You can avoid a vitamin D deficiency by getting at least 600 international units (IU) of the nutrient each day. However, older adults should try to get closer to 800 IU per day. Adults can work more vitamin D into their diets by eating fortified dairy products, eggs and nutrient-rich fish like salmon and tuna. Fortified orange juice is also a great beverage for those hoping to increase their daily vitamin D intake.
You can also get more vitamin D by spending time outside in the sunlight. The skin's natural response to being exposed to more sun is to produce more vitamin D, which is what earned the nutrient its nickname as the "sunshine" vitamin. Be sure to always wear the proper sun protection and use sunscreen to limit harmful amounts of sun absorption whenever you're outdoors for an extended amount of time.
5. Vitamin B12
Vitamin B12 is an essential nutrient for staying healthy and well. Most importantly, vitamin B12 helps the body make DNA and red blood cells and release the energy it receives from food. Adults should aim to get 2.4 micrograms of vitamin B12 each day to ensure they receive a sufficient amount of the nutrient.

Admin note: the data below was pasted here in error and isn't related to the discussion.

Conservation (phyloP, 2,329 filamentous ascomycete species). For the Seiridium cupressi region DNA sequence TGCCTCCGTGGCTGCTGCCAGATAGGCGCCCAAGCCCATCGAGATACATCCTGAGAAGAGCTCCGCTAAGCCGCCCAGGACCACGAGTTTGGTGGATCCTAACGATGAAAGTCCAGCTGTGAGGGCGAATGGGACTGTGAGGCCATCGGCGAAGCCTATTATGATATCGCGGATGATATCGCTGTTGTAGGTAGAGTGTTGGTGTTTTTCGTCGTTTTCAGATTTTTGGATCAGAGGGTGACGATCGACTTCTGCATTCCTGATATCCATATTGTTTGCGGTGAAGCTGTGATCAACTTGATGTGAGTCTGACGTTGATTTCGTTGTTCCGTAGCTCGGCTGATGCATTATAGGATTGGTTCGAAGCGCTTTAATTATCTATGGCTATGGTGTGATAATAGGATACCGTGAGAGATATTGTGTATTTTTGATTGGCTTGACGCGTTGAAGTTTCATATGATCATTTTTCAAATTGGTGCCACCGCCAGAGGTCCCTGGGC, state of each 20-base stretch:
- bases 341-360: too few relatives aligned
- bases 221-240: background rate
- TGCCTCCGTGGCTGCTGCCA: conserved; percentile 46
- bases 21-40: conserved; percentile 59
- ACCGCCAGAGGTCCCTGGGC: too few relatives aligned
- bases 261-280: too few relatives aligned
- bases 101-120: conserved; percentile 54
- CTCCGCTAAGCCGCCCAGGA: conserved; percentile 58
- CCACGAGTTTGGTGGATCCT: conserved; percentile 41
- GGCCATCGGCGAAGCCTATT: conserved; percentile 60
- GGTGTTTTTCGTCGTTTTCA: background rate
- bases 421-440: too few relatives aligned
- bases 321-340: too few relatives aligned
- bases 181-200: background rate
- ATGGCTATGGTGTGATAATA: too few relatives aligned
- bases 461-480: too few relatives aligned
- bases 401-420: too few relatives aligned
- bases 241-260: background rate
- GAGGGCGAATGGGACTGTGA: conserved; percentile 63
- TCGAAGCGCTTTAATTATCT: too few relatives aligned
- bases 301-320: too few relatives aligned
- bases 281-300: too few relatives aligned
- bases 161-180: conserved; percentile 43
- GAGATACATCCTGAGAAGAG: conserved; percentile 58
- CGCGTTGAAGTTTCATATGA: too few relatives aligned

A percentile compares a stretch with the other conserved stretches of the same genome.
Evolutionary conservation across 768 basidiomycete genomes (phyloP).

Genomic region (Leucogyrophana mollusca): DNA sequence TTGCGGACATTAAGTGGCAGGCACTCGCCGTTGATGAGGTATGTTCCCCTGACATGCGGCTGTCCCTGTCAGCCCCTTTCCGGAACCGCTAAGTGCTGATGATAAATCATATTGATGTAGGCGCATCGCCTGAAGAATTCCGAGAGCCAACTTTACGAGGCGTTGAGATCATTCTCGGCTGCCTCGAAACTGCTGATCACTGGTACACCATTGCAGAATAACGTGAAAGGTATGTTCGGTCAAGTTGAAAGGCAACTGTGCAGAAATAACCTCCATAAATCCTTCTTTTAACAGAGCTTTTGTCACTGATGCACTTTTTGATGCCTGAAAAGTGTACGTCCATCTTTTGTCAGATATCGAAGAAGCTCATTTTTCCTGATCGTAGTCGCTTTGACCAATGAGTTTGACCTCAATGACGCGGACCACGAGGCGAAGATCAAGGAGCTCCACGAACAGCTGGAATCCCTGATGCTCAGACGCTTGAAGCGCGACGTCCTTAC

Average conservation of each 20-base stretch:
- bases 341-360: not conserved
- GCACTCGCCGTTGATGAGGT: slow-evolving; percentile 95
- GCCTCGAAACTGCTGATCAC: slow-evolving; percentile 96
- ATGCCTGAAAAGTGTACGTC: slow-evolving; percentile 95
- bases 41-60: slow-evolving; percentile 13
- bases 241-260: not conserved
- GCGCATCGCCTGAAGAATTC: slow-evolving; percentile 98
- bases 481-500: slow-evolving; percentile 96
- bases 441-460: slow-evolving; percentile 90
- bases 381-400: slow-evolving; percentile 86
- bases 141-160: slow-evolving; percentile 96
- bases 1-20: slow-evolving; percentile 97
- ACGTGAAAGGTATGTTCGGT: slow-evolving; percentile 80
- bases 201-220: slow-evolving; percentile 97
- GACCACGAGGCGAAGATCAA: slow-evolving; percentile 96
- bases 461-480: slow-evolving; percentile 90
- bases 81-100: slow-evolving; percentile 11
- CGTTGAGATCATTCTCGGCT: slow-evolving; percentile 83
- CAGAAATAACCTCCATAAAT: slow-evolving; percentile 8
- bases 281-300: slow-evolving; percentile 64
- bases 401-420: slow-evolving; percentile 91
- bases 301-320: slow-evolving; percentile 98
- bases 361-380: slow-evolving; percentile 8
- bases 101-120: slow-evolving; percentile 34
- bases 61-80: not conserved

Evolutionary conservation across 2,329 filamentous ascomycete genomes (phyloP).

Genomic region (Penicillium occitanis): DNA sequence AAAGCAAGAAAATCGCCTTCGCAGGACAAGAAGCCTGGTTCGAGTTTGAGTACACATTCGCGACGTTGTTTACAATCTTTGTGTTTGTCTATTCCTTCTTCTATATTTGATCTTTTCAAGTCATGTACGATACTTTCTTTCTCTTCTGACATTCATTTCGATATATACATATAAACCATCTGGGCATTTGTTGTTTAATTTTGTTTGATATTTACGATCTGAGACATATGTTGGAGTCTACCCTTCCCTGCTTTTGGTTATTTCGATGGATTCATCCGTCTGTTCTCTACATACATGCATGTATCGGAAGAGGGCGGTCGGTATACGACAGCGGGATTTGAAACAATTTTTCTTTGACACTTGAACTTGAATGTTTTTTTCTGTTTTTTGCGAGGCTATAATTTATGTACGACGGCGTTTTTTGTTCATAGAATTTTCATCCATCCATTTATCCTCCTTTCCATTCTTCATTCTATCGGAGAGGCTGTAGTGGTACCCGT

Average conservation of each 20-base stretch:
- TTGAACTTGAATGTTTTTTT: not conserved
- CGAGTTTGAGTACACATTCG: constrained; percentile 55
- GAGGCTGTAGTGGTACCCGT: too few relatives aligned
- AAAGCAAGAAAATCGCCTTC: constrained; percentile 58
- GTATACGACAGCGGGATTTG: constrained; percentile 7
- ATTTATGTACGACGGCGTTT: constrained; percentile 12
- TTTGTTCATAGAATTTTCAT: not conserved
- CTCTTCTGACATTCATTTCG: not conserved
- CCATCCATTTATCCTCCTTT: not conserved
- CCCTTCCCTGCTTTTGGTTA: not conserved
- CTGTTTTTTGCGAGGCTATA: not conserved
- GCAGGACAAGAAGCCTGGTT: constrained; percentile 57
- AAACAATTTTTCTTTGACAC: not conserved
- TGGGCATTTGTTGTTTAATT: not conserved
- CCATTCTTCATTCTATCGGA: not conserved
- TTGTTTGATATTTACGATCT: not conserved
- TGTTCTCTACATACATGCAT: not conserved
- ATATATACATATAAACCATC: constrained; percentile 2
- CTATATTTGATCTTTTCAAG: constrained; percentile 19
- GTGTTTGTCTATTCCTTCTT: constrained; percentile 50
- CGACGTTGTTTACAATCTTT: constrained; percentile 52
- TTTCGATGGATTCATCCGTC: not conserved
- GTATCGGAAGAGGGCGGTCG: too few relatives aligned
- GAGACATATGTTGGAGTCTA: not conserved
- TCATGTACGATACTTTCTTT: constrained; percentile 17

When the body does not get enough vitamin B12, it becomes prone to health conditions like gastritis, immune system disorders and conditions that negatively impact the small intestine, like celiac disease. Keep in mind that your body doesn't store vitamin B12 for long, so you will need to replenish its supply regularly.
However, the body does not produce vitamin B12 on its own, which means you must obtain the nutrient from animal-based foods or supplements. Foods rich in vitamin B12 include animal products like meat, poultry, fish, eggs and dairy items. Those who adhere to a plant-based diet can look for products fortified with vitamin B12.
Are Your Medications Depleting Your Nutrients?